God Bless, Fr. Philip, OP


  1. Oh, Father, I love your tone. It is, above all, energetic, passionate and committed. There are many different modes of communications, any number of "tones," and I am a firm believer in "it takes all kinds" and, you know, "diversity." There's a place for reserve, for delicacy...and for in-your-face.

  2. To my critics: HA! Amy Welborn says I can be a smart-ass...so there. :-)

    Seriously, thanks Amy for your vote of confidence.

    Fr. Philip, OP

  3. I can't imagine the message having gotten through without the "tone." Sometimes the truth is hard to hear, and sugar coating changes the message.

    I think it is always good to check to see if our own baggage is getting in the way of things, but I didn't see it.

    Btw, a copy went to the youth minister at my parish who liked it and went to your site. I am hoping it does good out here in So Cal.

  4. David T.2:18 PM

    From pointy hats to the upcoming crop, that's quite a catch.

    I agree, reserve is proper in certain spheres, but one of the (occasional) benefits of being online is seeing unfiltered humanity, and unfiltered humanity runs as diverse as one would expect--and then some.

    That said, the idea of an 'offline' article concurrent with the online post seems like a good idea.

  5. Father, please ignore those critics. There was no need for you to even give them the minimal credibility you did by writing this post. You have nothing to apologize for. Anybody who would complain about the "tone" of your defense of the Truth is an obfuscater who in fact feels threatened by the Truth itself. It is the fact that you leave them no "wiggle room" with respect to the Truth that so bothers them. To the extent that you have made them conscious of their unbelief and forced them to confront it (hence their "reaction"), you have done our Lord's work. Let us pray that some of these might now actually seek to overcome the hurdles of their doubts rather than enter deeper into rebellion against God as generally happens. One thing for sure: the wheat gets separated from the chaff rather quickly in this way.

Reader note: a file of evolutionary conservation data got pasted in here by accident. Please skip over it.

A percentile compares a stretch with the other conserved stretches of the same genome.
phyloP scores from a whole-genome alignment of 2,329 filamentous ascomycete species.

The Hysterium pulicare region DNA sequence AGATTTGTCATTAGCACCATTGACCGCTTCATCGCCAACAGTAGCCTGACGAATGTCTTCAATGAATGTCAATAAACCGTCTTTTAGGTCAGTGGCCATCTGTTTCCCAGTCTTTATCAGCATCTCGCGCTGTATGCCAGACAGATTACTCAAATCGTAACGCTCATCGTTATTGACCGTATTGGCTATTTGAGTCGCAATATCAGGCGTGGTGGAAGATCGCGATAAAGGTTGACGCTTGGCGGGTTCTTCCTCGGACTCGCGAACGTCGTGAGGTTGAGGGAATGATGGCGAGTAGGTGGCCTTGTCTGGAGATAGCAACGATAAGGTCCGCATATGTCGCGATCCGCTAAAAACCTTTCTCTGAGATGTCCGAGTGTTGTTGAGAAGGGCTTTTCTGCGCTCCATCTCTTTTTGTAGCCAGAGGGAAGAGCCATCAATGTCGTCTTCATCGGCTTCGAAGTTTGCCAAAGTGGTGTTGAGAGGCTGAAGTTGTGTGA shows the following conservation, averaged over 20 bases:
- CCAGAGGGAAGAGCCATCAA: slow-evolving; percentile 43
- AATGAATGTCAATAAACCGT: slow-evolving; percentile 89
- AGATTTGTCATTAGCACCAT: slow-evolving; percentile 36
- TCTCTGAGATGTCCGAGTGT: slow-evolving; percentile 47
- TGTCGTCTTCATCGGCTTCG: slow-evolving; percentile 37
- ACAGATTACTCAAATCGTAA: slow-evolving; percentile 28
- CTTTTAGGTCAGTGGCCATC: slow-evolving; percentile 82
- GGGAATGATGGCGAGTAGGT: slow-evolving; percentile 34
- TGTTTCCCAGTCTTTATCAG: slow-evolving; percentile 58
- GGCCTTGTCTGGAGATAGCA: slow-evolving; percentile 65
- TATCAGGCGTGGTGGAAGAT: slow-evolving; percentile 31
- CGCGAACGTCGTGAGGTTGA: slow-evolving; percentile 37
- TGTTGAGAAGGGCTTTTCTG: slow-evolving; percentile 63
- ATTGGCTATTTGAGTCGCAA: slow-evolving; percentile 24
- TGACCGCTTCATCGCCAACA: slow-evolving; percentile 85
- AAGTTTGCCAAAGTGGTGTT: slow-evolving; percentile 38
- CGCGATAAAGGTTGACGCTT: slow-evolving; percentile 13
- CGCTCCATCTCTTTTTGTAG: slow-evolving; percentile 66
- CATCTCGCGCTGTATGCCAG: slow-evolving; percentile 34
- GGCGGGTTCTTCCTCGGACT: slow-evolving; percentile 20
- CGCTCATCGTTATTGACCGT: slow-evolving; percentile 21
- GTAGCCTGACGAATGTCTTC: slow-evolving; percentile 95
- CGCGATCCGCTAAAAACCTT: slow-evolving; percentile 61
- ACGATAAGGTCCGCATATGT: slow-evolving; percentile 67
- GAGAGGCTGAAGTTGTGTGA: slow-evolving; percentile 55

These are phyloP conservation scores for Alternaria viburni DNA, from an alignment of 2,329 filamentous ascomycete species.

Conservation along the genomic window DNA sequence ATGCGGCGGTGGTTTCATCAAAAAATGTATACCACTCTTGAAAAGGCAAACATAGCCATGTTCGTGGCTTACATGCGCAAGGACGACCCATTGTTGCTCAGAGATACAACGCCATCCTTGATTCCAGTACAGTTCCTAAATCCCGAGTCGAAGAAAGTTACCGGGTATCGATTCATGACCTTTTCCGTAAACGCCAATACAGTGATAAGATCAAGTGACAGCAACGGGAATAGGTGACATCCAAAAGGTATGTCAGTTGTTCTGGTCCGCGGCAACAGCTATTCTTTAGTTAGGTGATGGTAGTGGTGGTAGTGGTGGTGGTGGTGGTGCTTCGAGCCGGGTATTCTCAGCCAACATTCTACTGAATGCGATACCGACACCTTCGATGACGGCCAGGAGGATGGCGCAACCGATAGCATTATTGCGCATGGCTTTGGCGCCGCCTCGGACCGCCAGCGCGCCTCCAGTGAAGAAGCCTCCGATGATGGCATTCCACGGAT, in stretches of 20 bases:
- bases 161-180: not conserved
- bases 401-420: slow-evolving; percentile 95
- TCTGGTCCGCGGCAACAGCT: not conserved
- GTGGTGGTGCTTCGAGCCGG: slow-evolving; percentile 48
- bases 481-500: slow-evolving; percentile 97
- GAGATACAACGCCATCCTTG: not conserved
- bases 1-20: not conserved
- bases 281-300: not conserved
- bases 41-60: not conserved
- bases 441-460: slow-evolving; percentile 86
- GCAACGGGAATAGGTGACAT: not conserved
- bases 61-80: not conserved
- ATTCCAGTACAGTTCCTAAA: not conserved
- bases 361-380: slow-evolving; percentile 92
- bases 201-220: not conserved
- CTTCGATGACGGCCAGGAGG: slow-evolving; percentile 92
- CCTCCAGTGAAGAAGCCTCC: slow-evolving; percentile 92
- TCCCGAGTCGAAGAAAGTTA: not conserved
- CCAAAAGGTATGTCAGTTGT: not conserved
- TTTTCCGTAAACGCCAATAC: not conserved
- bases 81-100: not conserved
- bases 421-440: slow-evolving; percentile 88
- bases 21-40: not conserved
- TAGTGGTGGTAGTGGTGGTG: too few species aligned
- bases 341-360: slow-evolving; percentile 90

If you want a model of what happens to a church that lacks clerics like you, earnest defenders of the faith (i.e. minimally competent clergy), you need only look to the Anglican world today (my turf). By unwritten law there, no one in authority can make simple, declarative statements. When they occasionally slip and do, they are viciously attacked and compelled to apologize for their violation of the "code." The "code" of course reflects the strangely exalted English temperament that persists there, well known for its alleged "gift for understatement." Of course, "gift for understatement" is nothing but a sad euphemism for the very serious vice of deceit. Where no one puts there cards on the table, only the most capable cheater wins. And where institutionalized deceit flourishes, you get...well, again, just look at the Anglican world today.

    Don't let the deceivers silence you, Father. You are doing our Lord's work and don't you ever doubt that for a minute. You sound like a "real" priest, and how refreshing it always is to encounter one in this age of institutionalized apostasy.

  6. Anonymous2:16 PM

    Tone? What tone? Maybe I am just used to reading your style, which is straight forward and mixed with humor. Don't worry about people with thin skin. I wish more clerics would just say what needs to be said rather than dance around it.


  7. Thanks to you all for your encouragement! Maybe I caved too quickly to my critics...I am very aware of how I come off sometimes, so it is a sore spot for me.